The New Daughter


Kevin Costner exudes trace elements of that same rumpled, weary Costner-ian charm that's made him a very rich man in The New Daughter, a moody, middling and partially supernatural drama that suffers from a subject-mismatched title and terrible DVD cover art.

In similar fashion to movies like The Uninvited and Brittany Murphy's Deadline, The New Daughter is one of those flicks where a wounded protagonist/family (preferably including a writer) repairs to remote rural home, in an attempt to shake off recent malaise or trauma. Here, Costner is John James, a newly divorced father of two (and, yes, writer), who moves into a two-story South Carolina manse with his 14-year-old daughter Louisa (Ivana Baquero, of Pan's Labyrinth) and seven-year-old son Sam (Gattlin Griffith). When Louisa starts to behave in a bizarre and increasingly violent manner, John must determine whether her acting out is linked to a giant, mysterious burial mound on the edge of his property. (Hint: it is.) A teacher at his kids' school (Samantha Mathis) tries to offer some aid and comfort to the newly single John, and a local professor (Noah Taylor) eventually shows up to drop some verbiage regarding burial mound mythology and all that. In the end, though, it's all about John, a shotgun, and fire, which seems a bit yawningly conventional for all the rather laborious set-up here.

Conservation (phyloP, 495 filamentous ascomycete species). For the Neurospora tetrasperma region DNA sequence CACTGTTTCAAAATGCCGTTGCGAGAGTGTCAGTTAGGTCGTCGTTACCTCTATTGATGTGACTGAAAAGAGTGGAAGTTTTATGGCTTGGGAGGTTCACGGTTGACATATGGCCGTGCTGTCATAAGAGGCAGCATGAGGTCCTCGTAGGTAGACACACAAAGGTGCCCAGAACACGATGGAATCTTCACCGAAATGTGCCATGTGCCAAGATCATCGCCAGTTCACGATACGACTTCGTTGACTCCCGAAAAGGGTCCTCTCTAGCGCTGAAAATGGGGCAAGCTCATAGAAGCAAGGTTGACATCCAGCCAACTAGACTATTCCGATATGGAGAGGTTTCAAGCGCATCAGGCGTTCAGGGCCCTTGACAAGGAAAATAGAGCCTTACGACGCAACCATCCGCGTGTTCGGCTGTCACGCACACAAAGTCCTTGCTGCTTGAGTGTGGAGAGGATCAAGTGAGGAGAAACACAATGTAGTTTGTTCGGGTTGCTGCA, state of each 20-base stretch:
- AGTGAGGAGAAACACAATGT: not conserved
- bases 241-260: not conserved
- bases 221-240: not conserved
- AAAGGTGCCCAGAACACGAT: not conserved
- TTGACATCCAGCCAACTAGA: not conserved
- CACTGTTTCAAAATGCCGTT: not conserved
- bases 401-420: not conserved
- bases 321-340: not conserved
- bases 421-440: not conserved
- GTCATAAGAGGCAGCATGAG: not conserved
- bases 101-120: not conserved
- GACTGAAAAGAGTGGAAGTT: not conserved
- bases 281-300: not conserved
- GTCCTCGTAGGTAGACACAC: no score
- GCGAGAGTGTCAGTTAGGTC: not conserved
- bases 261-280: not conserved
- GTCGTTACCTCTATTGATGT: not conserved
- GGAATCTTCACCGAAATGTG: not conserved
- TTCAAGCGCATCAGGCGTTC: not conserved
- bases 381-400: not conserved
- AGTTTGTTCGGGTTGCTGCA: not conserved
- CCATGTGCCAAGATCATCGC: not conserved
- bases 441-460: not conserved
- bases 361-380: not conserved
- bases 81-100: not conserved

There's a pinch of The Others-style spookery here, but The New Daughter, based on a short story by John Connolly, ismostly a drama of domestic unsettledness. The directorial debut of [Rec] and Quarantine screenwriter Luis Berdejo, the movie benefits from Costner's mooring presence; he instinctively knows that less is frequently more, and his slow-peddling — along with Berdejo and cinematographer Checco Varese's decision to rely mostly on wide lenses — help give the proceedings an aura of naturalness and respectability. This isn't merely an exercise in boo-scares, in other words. Still, for all its slow-building drama, the screenplay never really builds upon its surface-level dread in deeply interesting ways; the threat is pretty much what one figures it to be early on, and nudging adornments in parallelism (Sam gets an ant farm in his classroom) don't exactly thrill.

Housed in a regular plastic Amaray case, The New Daughter comes to DVD presented in 2.35:1 anamorphic widescreen, with a Dolby digital 5.1 surround sound audio track and optional English SDH and Spanish subtitles. Supplemental extras include a robust slate of deleted and extended scenes (mostly the former, and more than a dozen, running 22 minutes), an 11-minute behind-the-scenes featurette that includes interviews with Costner, source material author Connolly, the film's producers and others, and the movie's theatrical trailer. Its weightiest bonus feature, however, is a feature-length audio commentary track with Berdejo. Although his heavily accented English is at times an impediment to understanding, he comes across as a humble and interesting guy, and also shares good anecdotes and practical filmmaking tips (shooting down directly into a flame will result in smoke damage to a camera, so use a mirror, kids!). He also gives props to many crew members for their ideas, and talks up Jorge Rojas' art, which is used in the movie. To purchase The New Daughter on DVD via Amazon, click here. C (Movie) B- (Disc)

 

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